Bill called Naremburn home and was known for his love of cricket, reading, robust Friday night debates and an aversion to television, ironic considering the family home lay in the shadow of the Channel 9 tower. Bill and wife Mary had a great love for the Australian Bush and were pioneers of the native suburban garden.
Both he and his wife were people of deep faith and compassion and were actively involved in the St Leonard’s Catholic Parish of Naremburn. As a member of the St Vincent de Paul Bill visited the needy and lonely. Mary was a relief teacher at St Leonard’s, assisted in remedial reading programmes and helped set up the library at Marist Brothers North Shore. In February 1997 both Bill and Mary joined the Naremburn Progress Association.
A park between Olympia Road and the freeway in west Naremburn was named in honour of Sir William and Lady Mary Prentice on 18 August 2007, in the presence of WCC Mayor Pat Reilly, Naremburn Ward Councillors Lamb, Thompson and Coppock, the Member for Willoughby, Gladys Berejiklian MP, His Excellency Charles Lepani, PNG’s High Commissioner to Australia, and the Prentice children Damien, Toby, Felicity and Jacinta, his brother, Gordon, and members of the Naremburn Community.
Gordon Prentice, an NPA member, still lives in Glenmore Street.
Fred Stolle Tennis Legend
Places of Interest
Flat Rock Creek Bridge
St. Leonards Catholic Church & School
The Naming of the Lanes of Naremburn
In 2008, un-named lanes within the Willoughby City Council Local Government Area (LGA) were named; 16 Naremburn lanes now honour some of our past residents who contributed to our community.
Barnes Lane: A privately owned bus service, commenced by Stanley Francis Barnes in the 1920s, operated from Naremburn, and was run by his son, Harold F J Barnes.
Broome Lane: In 1916, John Broome was appointed Headmaster at Naremburn Public School and held the position until 1932.
Bucknall Lane: Charles H Bucknall (LLCM) sought pupils for pianoforte tuition. A concert pianist (gold medallist), he resided at 116 Northcote Street
Burke Lane: John Burke, a founding member of our Progress Association.
Carden Lane: Carden Lane Sign Edwin Edward de Baskerville Carden presided over the public meeting at the Temperance Hall in Central Street on 27 November 1901, for residents who showed concern for Naremburn’s future welfare. A builder and leading figure in the community, when the meeting decided to form itself into a Progress Association, he declined the position of President in favour of another public-spirited citizen, Harold McBurney.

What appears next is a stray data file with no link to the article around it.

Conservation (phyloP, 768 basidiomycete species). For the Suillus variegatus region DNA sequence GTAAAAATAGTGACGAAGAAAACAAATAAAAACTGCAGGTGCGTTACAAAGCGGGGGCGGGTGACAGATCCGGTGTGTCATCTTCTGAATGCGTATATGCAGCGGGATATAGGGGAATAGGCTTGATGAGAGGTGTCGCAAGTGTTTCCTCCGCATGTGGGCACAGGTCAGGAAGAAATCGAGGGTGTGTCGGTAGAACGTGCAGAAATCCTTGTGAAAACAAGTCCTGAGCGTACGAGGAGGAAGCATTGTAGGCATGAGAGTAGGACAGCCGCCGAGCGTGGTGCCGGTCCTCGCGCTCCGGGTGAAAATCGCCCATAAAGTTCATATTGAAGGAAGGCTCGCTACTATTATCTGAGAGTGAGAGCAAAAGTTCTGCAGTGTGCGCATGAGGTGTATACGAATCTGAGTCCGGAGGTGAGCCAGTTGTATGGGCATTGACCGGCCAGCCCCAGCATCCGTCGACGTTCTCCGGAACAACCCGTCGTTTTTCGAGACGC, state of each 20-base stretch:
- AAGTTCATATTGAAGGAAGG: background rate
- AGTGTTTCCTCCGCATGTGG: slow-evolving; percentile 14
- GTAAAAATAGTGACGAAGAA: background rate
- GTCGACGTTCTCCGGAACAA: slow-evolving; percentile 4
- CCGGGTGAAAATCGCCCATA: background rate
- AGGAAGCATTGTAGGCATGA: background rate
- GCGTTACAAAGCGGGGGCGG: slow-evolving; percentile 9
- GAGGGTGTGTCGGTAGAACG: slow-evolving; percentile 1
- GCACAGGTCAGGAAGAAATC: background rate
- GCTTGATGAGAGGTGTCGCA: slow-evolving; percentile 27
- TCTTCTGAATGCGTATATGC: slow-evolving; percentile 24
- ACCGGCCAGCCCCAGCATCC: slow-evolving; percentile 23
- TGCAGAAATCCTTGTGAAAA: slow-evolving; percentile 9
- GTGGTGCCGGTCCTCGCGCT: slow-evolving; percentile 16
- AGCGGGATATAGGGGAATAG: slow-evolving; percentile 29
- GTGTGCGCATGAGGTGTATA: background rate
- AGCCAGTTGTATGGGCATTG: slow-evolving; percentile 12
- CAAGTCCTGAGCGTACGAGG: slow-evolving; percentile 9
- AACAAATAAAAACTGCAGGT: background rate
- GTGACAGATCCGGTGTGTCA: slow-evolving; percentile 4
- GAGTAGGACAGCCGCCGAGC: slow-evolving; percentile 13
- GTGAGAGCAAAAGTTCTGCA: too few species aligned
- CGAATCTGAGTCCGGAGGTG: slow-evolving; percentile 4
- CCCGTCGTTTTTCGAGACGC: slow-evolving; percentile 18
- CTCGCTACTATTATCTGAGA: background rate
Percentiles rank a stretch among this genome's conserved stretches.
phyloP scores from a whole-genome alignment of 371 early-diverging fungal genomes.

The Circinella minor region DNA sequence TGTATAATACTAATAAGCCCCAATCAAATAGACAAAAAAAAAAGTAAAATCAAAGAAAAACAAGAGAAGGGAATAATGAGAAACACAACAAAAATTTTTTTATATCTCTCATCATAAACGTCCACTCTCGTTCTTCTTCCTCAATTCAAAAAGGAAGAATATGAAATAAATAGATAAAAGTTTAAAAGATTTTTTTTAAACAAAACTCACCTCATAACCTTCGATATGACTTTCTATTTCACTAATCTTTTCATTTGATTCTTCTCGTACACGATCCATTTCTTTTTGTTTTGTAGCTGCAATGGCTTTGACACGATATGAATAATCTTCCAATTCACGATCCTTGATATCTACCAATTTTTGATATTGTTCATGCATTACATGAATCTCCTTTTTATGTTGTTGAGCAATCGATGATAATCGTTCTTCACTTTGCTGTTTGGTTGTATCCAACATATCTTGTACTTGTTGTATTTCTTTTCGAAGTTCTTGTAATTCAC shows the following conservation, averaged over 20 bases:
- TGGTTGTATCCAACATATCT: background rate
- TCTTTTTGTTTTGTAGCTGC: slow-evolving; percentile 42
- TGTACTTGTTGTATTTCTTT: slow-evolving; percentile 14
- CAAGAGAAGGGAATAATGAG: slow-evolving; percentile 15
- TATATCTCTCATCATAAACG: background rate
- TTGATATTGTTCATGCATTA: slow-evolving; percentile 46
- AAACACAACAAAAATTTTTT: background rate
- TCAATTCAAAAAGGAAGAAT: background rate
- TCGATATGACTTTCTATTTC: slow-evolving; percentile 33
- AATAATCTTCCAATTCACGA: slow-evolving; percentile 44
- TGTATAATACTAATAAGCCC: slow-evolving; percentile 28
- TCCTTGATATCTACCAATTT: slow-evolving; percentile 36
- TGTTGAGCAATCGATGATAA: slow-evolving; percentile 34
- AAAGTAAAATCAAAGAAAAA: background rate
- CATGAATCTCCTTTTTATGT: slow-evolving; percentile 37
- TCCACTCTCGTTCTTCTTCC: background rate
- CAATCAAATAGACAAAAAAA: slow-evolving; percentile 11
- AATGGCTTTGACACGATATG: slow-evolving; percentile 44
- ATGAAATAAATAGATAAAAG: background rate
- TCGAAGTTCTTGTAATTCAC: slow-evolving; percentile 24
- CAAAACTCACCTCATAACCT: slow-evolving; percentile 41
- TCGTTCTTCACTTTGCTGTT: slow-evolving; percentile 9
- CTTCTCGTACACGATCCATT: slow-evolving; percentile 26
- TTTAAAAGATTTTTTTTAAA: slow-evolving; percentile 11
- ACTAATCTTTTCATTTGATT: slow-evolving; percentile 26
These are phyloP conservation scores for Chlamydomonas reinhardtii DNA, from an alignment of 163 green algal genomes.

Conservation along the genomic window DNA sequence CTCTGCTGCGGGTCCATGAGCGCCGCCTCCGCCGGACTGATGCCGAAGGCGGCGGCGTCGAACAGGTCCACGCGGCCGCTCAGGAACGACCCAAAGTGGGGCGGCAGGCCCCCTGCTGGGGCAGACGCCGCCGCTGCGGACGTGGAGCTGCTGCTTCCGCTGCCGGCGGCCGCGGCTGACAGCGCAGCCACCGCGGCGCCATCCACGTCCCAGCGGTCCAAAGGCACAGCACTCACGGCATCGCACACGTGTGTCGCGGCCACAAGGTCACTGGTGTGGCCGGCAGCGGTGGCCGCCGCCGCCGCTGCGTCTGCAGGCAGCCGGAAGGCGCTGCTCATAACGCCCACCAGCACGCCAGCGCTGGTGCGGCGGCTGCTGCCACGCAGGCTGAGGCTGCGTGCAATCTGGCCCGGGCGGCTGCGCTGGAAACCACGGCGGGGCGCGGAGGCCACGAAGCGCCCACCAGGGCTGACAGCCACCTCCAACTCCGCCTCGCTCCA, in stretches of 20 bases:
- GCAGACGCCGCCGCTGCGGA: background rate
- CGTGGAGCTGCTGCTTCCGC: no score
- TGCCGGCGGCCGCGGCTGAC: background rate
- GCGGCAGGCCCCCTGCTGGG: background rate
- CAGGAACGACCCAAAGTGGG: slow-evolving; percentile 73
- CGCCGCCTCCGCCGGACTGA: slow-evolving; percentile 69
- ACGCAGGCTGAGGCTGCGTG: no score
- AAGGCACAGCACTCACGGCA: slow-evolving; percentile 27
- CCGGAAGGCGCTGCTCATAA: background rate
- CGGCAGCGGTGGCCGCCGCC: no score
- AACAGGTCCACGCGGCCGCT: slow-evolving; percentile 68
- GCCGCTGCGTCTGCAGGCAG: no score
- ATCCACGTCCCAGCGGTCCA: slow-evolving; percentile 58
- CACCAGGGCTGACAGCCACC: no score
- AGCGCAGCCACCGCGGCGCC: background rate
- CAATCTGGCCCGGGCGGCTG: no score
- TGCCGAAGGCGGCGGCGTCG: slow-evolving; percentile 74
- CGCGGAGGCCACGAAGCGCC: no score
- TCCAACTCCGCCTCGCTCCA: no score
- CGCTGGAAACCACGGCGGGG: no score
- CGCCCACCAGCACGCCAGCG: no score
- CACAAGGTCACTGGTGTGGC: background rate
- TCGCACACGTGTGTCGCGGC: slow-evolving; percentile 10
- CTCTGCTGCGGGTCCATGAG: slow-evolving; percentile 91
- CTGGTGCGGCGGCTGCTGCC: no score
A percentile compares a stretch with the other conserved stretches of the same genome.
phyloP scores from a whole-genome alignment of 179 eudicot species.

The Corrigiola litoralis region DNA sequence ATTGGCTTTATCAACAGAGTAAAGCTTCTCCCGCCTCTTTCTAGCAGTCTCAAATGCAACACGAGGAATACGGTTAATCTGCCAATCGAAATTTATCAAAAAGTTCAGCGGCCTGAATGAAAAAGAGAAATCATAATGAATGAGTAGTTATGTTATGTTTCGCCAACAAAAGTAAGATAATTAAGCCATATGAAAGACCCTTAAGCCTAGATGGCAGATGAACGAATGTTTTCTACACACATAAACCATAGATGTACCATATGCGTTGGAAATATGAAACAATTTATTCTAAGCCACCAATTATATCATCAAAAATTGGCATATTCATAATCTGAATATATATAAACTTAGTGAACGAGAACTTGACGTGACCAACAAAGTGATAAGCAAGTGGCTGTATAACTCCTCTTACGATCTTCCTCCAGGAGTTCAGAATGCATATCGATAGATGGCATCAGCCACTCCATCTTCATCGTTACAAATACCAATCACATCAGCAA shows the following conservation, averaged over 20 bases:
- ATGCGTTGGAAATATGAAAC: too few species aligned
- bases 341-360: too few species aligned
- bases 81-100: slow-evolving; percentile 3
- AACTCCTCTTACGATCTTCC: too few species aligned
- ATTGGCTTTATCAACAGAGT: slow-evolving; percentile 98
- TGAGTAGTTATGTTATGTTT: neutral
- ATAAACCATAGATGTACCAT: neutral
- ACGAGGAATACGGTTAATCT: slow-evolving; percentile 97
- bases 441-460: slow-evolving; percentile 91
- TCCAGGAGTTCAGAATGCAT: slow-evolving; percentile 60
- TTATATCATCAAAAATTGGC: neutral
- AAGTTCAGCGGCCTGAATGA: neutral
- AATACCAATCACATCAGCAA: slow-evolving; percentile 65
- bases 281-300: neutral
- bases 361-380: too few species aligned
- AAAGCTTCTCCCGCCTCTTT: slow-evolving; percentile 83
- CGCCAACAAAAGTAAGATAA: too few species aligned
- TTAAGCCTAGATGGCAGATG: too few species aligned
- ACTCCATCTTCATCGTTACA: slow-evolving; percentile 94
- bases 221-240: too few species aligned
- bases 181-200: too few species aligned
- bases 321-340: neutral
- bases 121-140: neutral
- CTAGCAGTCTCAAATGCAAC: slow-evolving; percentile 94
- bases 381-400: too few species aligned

Corbett Lane: Corbett was an early member of the Naremburn Progress Association.
Crowley Lane: Jeremy Crowley was the first Treasurer of the NPA
Faunce Lane: A D Faunce of Garland Road, an Alderman, Deputy Mayor 1964-66; President of the NPA; also President of the NPA sponsored Naremburn Amenities Development Association (NADA) when the Baby Health Centre, Public Hall and Library were opened on 18 October 1958. His wife, Ivy, was awarded Willoughby Council’s Citizen of the Year 1973 for her outstanding charity work.
Furnedge Lane: Furnedge was an early member of the NPA.
Hutton Lane: An early member of the NPA and an Alderman of Willoughby Council.
John Allen Lane: John Allen lived in Olympia Road; a member of the NPA, he held various office-bearer positions in the NPA; also President of the Federation of Willoughby Progress Associations (FWPA) from 1995 until his death in September 2007; to read more about John Geoffrey Allen, see Naremburn Matters issues for December 2007 and June 2008 on this website.
Kershaw Lane: H J Kershaw was a founding member of the NPA
Medlands Lane: The Medlands Cup was for the Annual Gents’ Singles Championships held at was known as the Remah Tennis Courts, in Grafton Avenue; the courts were laid down in 1928. The trophy went missing for many years and eventually turned up in a box of odds and ends left for a charity white elephant stall.
Schultz Lane: C Schultz, a local builder, was elected Auditor of the 1901 NPA
Swann Lane: William Swann, foundation Headmaster, Naremburn Public School, 1887.
Woodcock Lane: Easter’s Grocery was in business on the corner of Rohan Street. Later this shop was conducted by Joseph Woodcock as a family business; the whole family was a driving force in the Congregational Church and Joseph Woodcock was recognised with a Life Deaconate in 1947.